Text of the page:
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From Wikipedia, the free encyclopedia

Hispanicization or Hispanization[1] refers to the process by which a place or person becomes influenced by Hispanic culture. Hispanicization is illustrated by, but not limited to, spoken Spanish, production and consumption of Latin food, Spanish language music, and participation in Hispanic festivals and holidays.[2]

Contents

In the United States

According to the 2000 United States Census[3], about 75 percent of all Hispanics spoke Spanish in the home. Hispanic retention rates are so high in parts of Texas and New Mexico and along the border because the percentage of Hispanics living there is also very high. Laredo, Texas; Chimayo, New Mexico; and Nogales, Arizona, for example, all have Hispanic populations greater than 90 percent. Furthermore, in these place Hispanics have always been the majority population.[4]

In Ibero-America

This refers to Spain's influence which began in the late 15th century and the Spanish Empire beginning in the colonisation of the Canary Islands in 1402 which is now part of Spain. Later the landing of Christopher Columbus in 1492 in the Caribbean then Central America and South America. All these countries were Hispanicized to some extent and many hold a culture that still has its origins in the Indigenous peoples of the Americas.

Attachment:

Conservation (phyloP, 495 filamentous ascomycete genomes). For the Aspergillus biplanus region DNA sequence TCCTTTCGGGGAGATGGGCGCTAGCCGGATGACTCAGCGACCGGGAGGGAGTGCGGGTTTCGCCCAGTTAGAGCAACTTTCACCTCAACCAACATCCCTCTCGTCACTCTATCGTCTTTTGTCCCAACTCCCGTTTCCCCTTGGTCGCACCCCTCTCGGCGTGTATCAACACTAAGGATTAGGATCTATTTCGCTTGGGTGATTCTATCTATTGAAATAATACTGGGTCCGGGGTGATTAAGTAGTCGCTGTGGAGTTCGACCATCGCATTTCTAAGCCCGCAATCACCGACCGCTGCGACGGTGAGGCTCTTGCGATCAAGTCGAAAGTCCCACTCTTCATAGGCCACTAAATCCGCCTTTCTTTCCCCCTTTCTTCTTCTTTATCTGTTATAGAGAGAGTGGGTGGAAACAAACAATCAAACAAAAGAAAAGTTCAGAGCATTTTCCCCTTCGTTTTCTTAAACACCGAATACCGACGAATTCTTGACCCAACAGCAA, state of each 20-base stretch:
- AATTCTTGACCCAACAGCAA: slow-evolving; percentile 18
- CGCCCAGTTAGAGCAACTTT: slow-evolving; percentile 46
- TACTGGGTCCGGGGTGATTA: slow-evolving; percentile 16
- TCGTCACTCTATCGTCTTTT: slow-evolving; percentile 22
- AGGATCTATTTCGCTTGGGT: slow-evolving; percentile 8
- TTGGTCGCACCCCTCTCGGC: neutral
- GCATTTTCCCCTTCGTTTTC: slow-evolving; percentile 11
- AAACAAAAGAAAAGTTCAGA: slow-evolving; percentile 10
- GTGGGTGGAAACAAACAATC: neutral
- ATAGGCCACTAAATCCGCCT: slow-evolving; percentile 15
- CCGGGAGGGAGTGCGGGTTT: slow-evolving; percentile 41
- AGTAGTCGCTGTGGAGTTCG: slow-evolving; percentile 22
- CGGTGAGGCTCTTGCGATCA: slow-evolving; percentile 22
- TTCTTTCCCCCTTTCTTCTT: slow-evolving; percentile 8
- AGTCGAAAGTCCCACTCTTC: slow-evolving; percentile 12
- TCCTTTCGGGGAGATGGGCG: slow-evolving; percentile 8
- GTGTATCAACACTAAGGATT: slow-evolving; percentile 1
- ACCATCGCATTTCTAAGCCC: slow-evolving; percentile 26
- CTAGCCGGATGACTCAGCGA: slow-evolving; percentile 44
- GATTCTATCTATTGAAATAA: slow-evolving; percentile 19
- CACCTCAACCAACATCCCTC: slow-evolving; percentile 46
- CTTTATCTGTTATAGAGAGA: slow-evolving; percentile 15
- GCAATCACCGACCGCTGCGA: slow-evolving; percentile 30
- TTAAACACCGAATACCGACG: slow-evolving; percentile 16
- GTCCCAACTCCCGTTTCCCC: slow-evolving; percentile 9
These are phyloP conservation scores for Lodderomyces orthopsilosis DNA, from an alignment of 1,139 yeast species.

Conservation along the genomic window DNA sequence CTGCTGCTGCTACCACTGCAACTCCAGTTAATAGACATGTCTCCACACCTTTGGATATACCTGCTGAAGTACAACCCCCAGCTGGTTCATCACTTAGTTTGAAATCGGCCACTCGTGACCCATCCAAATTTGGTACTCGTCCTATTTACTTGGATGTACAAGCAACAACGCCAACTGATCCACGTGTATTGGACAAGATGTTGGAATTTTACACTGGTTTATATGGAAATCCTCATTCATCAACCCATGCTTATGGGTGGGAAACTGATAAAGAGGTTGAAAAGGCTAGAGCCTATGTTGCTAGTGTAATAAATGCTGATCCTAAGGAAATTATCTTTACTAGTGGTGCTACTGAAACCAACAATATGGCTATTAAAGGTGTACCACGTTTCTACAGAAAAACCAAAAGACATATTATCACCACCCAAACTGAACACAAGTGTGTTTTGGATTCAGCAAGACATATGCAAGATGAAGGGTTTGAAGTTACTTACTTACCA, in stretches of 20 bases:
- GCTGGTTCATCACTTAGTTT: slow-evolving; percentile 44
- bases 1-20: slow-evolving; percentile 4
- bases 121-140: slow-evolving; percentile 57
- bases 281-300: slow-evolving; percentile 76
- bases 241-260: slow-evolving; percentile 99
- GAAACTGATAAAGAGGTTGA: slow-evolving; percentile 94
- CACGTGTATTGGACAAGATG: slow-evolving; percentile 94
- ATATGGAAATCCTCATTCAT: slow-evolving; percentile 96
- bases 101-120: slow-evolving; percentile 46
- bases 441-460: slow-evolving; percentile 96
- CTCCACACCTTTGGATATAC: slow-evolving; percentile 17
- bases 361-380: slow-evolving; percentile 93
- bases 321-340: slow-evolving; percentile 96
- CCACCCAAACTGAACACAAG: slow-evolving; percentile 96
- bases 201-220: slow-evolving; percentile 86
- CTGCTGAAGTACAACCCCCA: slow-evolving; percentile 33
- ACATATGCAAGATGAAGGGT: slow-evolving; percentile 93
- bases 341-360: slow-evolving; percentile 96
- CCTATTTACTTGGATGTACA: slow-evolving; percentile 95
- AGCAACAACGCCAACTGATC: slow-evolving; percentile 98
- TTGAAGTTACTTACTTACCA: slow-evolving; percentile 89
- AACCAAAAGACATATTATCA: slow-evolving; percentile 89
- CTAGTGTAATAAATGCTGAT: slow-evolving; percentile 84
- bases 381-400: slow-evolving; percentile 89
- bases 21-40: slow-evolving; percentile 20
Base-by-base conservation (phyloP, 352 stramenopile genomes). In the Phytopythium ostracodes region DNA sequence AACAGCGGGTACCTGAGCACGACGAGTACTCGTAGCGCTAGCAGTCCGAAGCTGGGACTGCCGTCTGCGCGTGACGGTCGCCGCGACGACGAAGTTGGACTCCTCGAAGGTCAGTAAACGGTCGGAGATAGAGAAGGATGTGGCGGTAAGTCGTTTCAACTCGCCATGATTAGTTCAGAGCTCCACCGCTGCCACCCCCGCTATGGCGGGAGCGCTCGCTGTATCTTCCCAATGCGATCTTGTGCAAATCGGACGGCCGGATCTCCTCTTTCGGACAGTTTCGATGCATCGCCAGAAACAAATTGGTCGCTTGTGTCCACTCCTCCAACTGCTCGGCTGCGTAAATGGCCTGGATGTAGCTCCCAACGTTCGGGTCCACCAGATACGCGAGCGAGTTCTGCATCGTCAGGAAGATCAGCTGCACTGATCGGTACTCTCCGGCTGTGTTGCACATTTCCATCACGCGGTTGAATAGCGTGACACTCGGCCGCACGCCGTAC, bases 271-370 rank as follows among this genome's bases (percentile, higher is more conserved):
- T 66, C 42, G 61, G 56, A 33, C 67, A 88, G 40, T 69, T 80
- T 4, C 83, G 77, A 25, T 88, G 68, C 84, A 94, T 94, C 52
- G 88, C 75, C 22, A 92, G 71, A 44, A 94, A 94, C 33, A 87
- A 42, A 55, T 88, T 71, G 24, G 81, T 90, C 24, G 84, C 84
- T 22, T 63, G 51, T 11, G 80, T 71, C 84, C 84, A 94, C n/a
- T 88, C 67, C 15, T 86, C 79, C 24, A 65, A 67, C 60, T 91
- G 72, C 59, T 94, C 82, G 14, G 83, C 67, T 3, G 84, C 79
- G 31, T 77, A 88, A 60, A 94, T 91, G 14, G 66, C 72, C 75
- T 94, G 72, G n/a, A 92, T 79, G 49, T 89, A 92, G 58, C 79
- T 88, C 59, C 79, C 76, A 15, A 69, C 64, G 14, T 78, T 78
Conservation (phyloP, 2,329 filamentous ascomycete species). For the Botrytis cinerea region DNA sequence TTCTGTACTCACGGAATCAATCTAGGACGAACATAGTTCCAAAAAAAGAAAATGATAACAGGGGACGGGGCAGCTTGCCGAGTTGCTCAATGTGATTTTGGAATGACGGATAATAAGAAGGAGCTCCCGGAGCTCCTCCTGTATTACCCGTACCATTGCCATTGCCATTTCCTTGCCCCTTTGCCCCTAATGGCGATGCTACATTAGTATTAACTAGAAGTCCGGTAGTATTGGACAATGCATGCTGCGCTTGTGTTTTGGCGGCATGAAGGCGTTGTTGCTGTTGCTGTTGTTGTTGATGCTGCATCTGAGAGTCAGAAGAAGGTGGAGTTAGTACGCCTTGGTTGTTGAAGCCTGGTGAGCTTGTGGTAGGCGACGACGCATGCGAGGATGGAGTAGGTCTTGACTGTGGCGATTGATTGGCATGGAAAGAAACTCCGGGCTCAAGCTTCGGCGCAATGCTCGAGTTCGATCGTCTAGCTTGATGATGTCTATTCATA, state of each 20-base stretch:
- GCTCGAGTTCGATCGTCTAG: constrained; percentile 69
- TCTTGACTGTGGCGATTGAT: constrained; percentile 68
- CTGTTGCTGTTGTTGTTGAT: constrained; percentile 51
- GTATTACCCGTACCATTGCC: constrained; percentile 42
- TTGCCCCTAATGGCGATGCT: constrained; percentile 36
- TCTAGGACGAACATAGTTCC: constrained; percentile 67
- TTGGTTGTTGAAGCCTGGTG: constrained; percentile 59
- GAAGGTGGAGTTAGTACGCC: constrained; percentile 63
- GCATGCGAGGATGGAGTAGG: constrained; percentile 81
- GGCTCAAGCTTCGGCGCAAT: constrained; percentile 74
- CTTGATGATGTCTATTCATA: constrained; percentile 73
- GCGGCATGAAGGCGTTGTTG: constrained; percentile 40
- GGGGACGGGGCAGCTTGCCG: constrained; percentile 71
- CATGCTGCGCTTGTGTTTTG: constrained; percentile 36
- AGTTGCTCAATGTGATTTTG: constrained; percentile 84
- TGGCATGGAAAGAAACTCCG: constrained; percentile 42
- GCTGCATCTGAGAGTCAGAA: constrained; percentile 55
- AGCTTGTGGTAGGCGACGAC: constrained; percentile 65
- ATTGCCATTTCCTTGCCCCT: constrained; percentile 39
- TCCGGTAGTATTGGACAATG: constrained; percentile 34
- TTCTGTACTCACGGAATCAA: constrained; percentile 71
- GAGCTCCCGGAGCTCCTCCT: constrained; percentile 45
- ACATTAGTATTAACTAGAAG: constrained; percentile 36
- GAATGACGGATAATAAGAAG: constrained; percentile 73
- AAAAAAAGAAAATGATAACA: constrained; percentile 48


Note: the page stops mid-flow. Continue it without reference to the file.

Asia

The Philippines was ruled from Mexico City as a territory of New Spain, from 1565 to 1821 and as a province of Spain until 1898. Since the late 16th century, Spanish and Latin American culture has somewhat influenced the modern Filipino cultural landscape. Birth solidly from Austronesian and Iberian influences, modern Filipino culture is described as a blend of Eastern and Western (mostly Spanish) traditions.

References

  1. ^ Dictionary definition of Hispanicization
  2. ^ Hispanic Spaces, Latino Places: Community and Cultural Diversity in Contemporary America, 2004. Edited by Dan Arreola, found in Chapter 14 "Hispanization of Hereford, Texas"
  3. ^ US Bureau of the Census, 2004 (Page 10)
  4. ^ Hispanic Community Types and Assimilation in Mex-America 1998. Haverluk, Terrence W. The Professional Geographer, 50(4) pages 465-480
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